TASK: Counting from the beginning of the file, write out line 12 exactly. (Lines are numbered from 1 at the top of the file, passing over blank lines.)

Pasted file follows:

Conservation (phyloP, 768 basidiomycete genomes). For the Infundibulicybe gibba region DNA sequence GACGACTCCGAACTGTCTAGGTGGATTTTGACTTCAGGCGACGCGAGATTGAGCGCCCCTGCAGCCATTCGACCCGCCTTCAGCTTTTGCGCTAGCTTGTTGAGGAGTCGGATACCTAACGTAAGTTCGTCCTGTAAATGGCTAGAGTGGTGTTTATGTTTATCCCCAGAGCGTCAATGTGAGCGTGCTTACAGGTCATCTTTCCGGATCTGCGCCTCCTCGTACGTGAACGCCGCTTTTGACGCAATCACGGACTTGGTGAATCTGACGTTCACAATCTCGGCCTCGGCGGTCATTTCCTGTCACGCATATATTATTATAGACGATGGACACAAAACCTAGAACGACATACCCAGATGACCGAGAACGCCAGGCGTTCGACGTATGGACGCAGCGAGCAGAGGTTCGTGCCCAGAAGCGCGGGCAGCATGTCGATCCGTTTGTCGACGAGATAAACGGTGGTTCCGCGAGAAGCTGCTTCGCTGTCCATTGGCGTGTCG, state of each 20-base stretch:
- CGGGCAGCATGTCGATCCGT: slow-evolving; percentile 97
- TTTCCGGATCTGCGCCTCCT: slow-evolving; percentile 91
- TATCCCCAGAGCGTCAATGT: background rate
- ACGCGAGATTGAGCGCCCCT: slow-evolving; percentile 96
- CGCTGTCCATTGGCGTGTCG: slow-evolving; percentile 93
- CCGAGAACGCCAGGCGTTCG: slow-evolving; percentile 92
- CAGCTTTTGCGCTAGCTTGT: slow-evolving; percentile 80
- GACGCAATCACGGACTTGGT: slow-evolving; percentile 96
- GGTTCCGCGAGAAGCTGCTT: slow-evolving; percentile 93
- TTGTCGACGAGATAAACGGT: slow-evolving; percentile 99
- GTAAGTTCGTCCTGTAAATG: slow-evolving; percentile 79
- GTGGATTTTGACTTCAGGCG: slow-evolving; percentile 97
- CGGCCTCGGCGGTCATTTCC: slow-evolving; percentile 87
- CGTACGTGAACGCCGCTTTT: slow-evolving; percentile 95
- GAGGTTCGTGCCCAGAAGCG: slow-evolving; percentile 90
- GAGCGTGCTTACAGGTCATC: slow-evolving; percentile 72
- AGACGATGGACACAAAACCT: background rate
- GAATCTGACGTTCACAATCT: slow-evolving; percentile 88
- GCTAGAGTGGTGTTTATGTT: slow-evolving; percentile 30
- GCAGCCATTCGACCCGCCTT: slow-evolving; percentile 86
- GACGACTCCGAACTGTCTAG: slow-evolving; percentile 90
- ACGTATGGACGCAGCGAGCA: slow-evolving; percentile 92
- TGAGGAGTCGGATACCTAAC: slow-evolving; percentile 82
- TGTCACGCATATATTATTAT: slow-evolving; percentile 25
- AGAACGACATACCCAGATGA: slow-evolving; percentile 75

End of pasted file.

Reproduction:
- GTAAGTTCGTCCTGTAAATG: slow-evolving; percentile 79